Occupational therapists help individuals with sensory sensitivity by engaging them in treatment using a sensory gym. Some of the equipment in these gyms include weighted vests, swings, ball pits and other stimuli. Squeeze machines can provide calming pressure and expose individuals to sensory stimuli in a comfortable, gentle way so they are not overwhelmed. 

Sensation avoiding

People with hypersensitivity to stimuli will avoid sensations because they experience them more intensely than others. These sensations are overwhelming, and they actively avoid them. Those afflicted with this disorder might avoid hugs, be scared by sounds, hear noises in the background where others cannot or refuse to wear certain types of clothing because it is uncomfortable. These individuals will go to great lengths to avoid certain stimuli. An example of sensation avoidance is sensitivity to bright lights where the individual may never go outside during the day or wear sunglasses indoors.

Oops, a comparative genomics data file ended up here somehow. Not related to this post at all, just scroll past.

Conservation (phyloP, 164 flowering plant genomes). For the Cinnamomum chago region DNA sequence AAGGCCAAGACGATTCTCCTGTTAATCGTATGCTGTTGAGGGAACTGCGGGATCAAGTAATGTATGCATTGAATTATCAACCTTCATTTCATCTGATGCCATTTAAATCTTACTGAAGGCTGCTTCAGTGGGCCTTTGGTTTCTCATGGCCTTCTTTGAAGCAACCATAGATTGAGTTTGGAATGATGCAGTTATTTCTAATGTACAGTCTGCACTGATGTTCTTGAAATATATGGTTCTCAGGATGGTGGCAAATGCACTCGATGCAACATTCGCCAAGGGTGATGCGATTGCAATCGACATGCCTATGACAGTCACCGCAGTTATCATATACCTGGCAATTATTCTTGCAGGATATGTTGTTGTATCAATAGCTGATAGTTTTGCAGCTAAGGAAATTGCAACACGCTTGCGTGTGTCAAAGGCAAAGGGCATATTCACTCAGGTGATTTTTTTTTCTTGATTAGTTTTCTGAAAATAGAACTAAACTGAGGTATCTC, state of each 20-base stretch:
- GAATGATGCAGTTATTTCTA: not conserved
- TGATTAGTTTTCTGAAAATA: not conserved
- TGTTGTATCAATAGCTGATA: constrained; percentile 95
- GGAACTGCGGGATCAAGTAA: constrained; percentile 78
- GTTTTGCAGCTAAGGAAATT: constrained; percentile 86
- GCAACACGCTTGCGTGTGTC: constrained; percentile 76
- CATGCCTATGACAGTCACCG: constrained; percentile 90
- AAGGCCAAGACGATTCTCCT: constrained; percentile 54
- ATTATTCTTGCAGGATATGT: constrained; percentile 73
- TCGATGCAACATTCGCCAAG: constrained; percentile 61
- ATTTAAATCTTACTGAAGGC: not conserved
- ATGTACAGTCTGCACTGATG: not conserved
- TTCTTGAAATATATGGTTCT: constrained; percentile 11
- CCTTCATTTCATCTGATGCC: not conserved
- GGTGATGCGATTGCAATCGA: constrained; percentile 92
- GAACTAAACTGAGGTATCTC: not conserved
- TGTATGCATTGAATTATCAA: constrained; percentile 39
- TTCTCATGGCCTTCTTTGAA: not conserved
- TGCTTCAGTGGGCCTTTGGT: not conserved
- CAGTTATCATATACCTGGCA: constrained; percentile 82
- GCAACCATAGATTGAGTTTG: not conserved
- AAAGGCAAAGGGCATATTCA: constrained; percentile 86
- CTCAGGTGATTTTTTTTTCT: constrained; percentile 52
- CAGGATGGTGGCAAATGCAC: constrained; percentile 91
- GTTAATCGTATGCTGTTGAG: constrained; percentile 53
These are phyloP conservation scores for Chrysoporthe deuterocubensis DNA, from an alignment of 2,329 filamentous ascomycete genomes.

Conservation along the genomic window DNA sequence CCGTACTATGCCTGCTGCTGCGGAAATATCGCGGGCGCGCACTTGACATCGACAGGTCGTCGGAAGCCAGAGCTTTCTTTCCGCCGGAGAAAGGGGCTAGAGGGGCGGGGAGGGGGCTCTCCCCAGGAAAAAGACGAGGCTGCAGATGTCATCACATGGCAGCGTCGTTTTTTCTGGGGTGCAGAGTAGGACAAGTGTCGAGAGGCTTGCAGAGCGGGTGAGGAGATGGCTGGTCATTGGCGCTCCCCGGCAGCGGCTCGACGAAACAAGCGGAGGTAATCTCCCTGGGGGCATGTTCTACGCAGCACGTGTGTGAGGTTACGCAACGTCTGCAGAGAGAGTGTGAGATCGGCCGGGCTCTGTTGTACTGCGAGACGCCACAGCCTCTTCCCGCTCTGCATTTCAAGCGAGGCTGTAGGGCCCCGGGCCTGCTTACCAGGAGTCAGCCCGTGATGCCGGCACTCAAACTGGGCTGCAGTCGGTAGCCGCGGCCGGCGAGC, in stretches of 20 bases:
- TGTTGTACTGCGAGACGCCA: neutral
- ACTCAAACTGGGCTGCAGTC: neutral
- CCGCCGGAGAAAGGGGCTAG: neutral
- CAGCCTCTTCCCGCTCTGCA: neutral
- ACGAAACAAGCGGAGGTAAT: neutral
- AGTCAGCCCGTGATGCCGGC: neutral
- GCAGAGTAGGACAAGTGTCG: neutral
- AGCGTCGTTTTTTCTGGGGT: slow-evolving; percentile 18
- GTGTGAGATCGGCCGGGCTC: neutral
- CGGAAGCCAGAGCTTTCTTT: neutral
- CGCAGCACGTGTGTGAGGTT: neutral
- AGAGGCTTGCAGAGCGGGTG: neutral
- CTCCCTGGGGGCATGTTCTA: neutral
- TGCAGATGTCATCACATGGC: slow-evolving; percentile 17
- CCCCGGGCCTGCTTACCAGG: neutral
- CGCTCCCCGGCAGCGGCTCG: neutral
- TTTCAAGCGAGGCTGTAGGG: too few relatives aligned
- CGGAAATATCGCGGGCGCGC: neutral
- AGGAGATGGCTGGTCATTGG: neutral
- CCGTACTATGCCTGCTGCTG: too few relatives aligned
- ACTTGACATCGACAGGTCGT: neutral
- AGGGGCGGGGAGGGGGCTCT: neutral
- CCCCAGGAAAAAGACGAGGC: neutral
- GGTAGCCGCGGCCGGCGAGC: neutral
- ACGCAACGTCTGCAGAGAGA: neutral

OTs can provide opportunities for touch pressure therapy and heavy work therapy. Activities such as pulling a wagon, carrying a weighted box or a weighted lap pad can help calm those with sensation avoidance. OTs will also work with the client on ways to avoid visual and auditory overstimulation to reduce the feelings of being overwhelmed. 

Final thoughts

Occupational therapists are skilled professionals who are trained in techniques to help both children and adults suffering from sensory processing disorders. By using a treatment called sensory integration therapy to help their clients process and organize sensations in a safe and comfortable environment, they provide relief to those who need it the most.